7 And yet the boy's love of horses could also lead to embarrassment. He was only eight years old when he set his heart on buying a colt owned by Robert Ralston, a farmer who lived just west of town. Jesse, needing to expand his stable, entrusted his son to make the purchase, but only after instructing him in the fine art of negotiating, for he did not want to pay Ralston's asking price of twenty-five dollars. Accounts differ in the details of what happened next, but all agree that when Ralston asked the boy what his father would pay, Ulysses blurted out, "Papa says I may offer you twenty dollars for the colt, but if you won't take that, I am to offer twenty-two and a half, and if you won't take that, to give you twenty-five." As he later dryly remarked, "It would not require a Connecticut man to guess the price finally agreed upon."
8 This tale soon made the rounds of Georgetown. Fathers and sons alike guffawed and laughed at the business acumen of "my Ulysses"; for once Jesse was forced to listen. Ulysses Grant later recalled that the story "caused me great heart-burning . . . and it was a long time before I heard the last of it."
Biographers looking to find the man in the boy have read much into the incident. It was an early sign of his naivete in business; it illustrated his determination to gain his objective; it epitomized his guilelessness and gullibility. But Grant put his own stamp on the story. "I certainly showed very plainly that I had come for the colt and meant to have him," he recounted: Jesse's desire to cut a deal would not deter his son from what he wanted. Additional information about the aftermath tended to place the incident in a better light. Nearly four years later, the horse now nearly blind, Ulysses sold him for twenty dollars - not a bad price; two years after that, he spotted the Ralston horse "working on the tread-wheel of the ferry-boat." Nevertheless, he never forgot the teasing: "Boys enjoy the misery of their companions, at least village boys in that day did, and in later life I have found that all adults are not free from the peculiarity."
9 Horses were more honest than people, or so Ulysses seemed to believe, for he gave himself to them as he never did to his friends. He trusted them, and they responded to him. Nor was his compassion limited to horses. He showed little interest in hunting; as for his father's tanning trade, he frankly "detested it," preferring to work his father's fifty-acre farm on the outskirts of town or do anything else involving horses. He hauled and plowed; he transported passengers, sometimes as far as Cincinnati and once to Toledo, some 250 miles away; he often paid other boys to do his work at the tannery, then hired out his services as a horseman to people in the community, pocketing the difference. For fun he fished in the summer and skated in the winter, played ball with the boys, and took the girls on sleigh rides. He enjoyed swimming in White Oak Creek, which ran just west of the town, although once he nearly lost his life when he fell off a log into the creek, then flooded as a result of recent rains, and found himself being dragged away by the current; only the alert actions of his chum, Dan Ammen, rescued him from drowning. At school he was well behaved, usually escaping the schoolmaster's switch; his schoolmates found him quiet, a bit shy, and not particularly studious. "He was a real nice boy," one of the girls later remembered, "who never had anything to say and when he said anything, he always said it short." Another playmate noted that while Ulysses "was up to any lark with us," he "went about everything in such a peculiarly businesslike way. . . . I don't remember that I ever saw him excited." Perhaps he was a quiet boy because as Jesse's son he did not want to call more attention to himself - except when he mounted a horse, when he mixed flair with an occasional willingness to show off. Had it not been for this skill (and the burdens that came with being Jesse Grant's son), Ulysses would have led an unremarkable childhood.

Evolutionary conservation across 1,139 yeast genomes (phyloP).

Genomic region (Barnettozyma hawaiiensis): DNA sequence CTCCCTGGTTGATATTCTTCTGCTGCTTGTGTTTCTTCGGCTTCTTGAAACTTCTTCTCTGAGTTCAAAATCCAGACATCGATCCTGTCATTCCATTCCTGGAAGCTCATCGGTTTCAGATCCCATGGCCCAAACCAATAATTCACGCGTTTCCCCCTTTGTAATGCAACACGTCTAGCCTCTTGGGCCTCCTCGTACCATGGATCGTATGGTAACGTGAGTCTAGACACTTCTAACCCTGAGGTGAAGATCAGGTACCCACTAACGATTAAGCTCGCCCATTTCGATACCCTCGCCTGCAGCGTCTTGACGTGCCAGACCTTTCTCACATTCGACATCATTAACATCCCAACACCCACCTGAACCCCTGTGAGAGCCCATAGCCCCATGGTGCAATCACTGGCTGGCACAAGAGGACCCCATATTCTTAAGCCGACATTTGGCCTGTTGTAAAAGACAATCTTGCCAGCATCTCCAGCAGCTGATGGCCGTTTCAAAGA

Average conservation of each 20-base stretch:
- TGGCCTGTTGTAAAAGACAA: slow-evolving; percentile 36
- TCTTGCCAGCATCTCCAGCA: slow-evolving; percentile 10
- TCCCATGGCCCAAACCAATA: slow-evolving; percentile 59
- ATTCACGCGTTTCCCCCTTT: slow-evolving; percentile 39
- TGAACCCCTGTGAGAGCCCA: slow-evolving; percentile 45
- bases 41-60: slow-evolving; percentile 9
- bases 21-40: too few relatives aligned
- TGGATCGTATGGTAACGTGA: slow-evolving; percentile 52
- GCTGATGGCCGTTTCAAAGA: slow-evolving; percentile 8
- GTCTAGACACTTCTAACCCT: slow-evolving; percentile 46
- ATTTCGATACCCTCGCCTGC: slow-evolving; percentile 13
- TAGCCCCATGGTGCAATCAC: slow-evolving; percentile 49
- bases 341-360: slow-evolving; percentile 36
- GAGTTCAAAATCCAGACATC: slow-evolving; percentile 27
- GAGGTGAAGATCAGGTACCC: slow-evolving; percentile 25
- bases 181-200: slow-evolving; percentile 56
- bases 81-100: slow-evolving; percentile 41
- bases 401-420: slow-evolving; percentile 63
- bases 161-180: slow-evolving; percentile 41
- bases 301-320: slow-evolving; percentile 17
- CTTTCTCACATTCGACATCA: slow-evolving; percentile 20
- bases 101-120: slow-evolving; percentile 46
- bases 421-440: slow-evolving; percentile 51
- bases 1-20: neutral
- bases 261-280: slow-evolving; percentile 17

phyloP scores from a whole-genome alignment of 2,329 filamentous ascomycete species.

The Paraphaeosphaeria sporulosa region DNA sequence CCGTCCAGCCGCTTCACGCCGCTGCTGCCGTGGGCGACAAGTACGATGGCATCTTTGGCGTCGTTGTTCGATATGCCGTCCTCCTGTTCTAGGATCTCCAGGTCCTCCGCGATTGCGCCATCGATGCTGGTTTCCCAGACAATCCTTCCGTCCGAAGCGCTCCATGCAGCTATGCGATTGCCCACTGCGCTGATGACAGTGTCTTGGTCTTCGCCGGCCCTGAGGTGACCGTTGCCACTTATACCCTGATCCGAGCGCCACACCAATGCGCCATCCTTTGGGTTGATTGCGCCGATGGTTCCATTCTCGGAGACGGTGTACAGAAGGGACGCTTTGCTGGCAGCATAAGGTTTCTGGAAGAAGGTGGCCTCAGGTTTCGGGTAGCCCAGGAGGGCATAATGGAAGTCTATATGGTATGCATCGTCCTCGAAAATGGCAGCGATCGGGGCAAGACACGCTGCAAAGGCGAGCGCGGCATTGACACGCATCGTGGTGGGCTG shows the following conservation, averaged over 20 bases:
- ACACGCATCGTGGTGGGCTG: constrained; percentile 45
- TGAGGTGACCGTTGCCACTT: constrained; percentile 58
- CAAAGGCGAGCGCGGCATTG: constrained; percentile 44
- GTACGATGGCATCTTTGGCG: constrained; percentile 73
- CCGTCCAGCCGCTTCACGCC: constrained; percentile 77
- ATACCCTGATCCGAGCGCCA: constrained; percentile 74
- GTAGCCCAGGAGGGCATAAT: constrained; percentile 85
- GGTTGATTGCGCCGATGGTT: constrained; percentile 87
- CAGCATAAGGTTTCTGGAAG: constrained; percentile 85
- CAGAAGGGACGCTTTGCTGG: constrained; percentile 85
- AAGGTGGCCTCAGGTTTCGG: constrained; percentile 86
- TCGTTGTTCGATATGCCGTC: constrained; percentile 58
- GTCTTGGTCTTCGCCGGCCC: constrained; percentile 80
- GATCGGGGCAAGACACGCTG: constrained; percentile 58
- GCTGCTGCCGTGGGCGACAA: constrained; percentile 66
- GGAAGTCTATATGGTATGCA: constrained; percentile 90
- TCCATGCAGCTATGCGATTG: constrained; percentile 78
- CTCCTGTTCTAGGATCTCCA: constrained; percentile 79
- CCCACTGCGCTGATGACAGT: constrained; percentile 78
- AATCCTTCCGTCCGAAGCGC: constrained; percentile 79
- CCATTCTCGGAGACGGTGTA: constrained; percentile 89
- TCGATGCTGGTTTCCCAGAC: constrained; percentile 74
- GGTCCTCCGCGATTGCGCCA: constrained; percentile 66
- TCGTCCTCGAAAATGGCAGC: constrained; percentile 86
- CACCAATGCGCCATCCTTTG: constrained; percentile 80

10 By the 1830s Georgetown was well on the way toward shedding its frontier origins. In 1827 a Methodist church opened across the street from the Grant residence; two years later the children started attending school in a newly opened brick building, the successor to the subscription school just a few dozen yards from the Grant house. Other homes appeared, including several that reflected the influences of the Greek Revival movement, complete with columns. What was once little more than a clearing was now beginning to look worthy of the name of county seat. Jesse gained prominence in Georgetown's political affairs. His early preference for Andrew Jackson eroded in the 1830s, and he became a staunch advocate of the rising Whig party, with its plans for integrated national growth and development. Jesse never espoused an opinion halfheartedly, however, and one casualty of his new political loyalty was Thomas Hamer, who now represented Georgetown in Congress as a Democrat. Jesse's blunt editorials and poetry in the columns of the appropriately named Castigator placed him on the front lines of political controversy. He won his reward in 1837 when, in the aftermath of economic distress for which voters held Democrats accountable, he was elected mayor of Georgetown.